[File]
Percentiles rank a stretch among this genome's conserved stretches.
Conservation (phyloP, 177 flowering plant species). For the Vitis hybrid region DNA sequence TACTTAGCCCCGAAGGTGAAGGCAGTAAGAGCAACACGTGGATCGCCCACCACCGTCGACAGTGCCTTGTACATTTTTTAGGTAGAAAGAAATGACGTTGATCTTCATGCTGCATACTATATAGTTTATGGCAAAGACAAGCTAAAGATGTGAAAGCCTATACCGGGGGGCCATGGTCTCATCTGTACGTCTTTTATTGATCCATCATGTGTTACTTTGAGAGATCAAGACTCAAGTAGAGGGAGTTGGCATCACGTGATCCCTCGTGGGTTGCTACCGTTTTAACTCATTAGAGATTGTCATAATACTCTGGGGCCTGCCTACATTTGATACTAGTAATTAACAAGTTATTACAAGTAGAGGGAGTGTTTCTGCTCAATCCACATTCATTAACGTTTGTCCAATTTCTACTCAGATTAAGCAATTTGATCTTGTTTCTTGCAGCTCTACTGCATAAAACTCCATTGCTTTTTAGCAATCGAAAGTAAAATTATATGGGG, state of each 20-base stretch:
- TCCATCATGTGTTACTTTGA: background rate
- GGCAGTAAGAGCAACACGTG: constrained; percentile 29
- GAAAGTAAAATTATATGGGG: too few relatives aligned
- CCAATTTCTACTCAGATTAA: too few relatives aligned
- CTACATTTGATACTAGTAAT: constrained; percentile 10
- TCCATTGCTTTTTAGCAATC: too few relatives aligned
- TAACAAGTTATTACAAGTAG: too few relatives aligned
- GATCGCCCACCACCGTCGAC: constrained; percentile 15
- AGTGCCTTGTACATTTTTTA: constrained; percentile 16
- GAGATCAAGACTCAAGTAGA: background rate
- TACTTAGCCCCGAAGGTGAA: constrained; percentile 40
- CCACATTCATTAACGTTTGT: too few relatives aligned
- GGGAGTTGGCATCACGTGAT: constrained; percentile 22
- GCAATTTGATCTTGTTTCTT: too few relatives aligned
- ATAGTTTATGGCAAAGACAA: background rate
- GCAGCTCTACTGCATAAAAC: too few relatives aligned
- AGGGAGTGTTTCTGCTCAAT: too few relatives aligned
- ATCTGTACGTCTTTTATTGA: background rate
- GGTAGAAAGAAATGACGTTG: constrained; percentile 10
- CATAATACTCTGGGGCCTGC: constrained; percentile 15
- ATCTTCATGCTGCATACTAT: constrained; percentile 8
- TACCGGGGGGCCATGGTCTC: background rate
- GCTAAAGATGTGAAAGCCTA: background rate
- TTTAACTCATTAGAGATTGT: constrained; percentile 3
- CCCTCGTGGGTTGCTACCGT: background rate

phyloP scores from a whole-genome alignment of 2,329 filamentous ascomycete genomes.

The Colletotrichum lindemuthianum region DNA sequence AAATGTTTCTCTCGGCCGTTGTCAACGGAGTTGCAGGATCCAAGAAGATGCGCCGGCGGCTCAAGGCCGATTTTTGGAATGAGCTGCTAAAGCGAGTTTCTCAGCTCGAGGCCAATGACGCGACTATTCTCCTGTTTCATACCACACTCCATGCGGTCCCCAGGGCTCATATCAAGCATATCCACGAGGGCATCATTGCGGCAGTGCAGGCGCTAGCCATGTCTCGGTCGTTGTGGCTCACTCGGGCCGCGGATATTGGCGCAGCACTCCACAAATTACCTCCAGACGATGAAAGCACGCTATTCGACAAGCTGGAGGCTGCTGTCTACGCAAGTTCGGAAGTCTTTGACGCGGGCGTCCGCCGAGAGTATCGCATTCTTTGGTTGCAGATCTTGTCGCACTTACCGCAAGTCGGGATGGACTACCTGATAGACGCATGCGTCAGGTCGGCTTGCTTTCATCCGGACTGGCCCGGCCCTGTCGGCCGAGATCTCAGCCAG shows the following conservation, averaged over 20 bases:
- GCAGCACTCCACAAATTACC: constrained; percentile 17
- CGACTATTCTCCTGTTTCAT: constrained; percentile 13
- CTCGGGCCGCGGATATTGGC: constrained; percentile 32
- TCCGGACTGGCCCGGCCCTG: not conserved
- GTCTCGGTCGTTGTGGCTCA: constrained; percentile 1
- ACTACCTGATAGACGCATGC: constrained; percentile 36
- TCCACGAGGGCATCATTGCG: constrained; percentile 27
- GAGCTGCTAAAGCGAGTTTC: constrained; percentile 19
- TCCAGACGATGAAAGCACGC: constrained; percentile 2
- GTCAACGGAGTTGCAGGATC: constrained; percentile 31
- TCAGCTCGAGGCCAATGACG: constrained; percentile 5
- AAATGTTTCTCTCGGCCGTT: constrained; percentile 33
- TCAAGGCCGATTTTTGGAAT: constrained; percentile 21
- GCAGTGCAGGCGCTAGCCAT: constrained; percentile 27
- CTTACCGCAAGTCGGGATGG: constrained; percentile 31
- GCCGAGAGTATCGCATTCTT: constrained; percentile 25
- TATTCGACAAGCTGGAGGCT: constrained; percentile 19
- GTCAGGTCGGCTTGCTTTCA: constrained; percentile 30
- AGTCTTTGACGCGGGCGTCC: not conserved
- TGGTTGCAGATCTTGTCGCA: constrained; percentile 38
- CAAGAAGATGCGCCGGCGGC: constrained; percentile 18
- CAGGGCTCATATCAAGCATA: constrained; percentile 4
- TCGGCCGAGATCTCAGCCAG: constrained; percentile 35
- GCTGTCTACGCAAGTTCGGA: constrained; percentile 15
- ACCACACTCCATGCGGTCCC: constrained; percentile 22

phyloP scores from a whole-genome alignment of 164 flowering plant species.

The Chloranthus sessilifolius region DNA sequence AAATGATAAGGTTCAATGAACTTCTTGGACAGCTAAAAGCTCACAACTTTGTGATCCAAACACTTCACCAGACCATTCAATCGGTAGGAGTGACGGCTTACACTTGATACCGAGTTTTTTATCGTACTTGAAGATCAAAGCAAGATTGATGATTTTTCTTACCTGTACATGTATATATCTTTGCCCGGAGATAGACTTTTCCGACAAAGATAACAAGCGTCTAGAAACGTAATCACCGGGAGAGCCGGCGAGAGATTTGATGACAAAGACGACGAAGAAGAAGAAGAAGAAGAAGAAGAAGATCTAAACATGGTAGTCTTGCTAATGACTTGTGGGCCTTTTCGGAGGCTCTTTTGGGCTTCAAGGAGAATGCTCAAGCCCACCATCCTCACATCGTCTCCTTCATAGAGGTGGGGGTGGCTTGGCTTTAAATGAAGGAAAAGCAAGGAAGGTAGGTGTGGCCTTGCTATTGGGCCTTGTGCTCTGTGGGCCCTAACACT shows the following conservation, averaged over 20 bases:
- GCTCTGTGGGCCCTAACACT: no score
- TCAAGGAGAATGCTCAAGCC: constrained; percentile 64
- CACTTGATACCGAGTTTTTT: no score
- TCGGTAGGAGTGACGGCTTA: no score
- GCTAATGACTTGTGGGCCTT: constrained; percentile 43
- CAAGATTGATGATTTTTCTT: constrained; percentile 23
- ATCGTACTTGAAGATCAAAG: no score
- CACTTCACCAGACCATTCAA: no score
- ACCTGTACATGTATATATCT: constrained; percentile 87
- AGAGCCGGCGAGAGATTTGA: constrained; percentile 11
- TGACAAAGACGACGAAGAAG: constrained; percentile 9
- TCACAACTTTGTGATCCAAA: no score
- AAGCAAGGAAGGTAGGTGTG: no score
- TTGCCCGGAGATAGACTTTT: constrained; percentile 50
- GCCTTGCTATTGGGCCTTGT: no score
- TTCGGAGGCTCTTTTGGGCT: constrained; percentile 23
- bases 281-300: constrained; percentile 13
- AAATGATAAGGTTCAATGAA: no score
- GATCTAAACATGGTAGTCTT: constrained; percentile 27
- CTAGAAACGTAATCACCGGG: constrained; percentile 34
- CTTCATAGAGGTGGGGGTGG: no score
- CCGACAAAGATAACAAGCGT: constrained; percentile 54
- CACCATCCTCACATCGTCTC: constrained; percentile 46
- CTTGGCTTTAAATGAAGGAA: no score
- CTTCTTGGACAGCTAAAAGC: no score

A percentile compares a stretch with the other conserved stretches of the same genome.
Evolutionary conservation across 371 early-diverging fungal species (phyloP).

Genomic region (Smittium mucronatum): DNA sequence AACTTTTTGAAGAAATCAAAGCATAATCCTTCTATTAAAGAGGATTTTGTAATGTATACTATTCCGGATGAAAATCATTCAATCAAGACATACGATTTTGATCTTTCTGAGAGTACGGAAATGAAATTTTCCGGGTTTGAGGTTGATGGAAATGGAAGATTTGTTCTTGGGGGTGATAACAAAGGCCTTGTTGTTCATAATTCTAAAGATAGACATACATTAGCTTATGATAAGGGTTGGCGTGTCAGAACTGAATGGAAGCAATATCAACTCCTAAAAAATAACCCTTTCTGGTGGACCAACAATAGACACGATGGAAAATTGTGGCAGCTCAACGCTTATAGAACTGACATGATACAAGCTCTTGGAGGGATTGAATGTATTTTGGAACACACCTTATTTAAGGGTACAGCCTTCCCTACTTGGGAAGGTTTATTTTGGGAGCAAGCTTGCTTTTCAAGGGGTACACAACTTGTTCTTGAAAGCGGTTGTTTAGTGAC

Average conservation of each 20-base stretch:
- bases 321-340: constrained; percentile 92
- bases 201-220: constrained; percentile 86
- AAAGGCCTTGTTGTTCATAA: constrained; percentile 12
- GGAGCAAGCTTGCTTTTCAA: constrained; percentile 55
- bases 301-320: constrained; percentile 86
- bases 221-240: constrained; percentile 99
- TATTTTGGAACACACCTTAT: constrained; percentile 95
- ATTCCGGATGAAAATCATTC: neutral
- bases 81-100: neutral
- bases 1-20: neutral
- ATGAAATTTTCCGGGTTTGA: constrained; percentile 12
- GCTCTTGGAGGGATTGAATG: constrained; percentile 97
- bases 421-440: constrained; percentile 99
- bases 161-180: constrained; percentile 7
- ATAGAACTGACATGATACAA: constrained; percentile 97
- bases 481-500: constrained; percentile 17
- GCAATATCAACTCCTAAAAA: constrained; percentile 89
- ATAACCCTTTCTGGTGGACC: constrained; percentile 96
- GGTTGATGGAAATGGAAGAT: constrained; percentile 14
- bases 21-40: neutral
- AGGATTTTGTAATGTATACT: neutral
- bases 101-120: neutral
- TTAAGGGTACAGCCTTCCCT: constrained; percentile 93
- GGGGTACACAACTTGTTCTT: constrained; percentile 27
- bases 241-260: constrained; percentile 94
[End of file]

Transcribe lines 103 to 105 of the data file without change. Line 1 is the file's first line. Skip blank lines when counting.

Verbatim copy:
- ATAACCCTTTCTGGTGGACC: constrained; percentile 96
- GGTTGATGGAAATGGAAGAT: constrained; percentile 14
- bases 21-40: neutral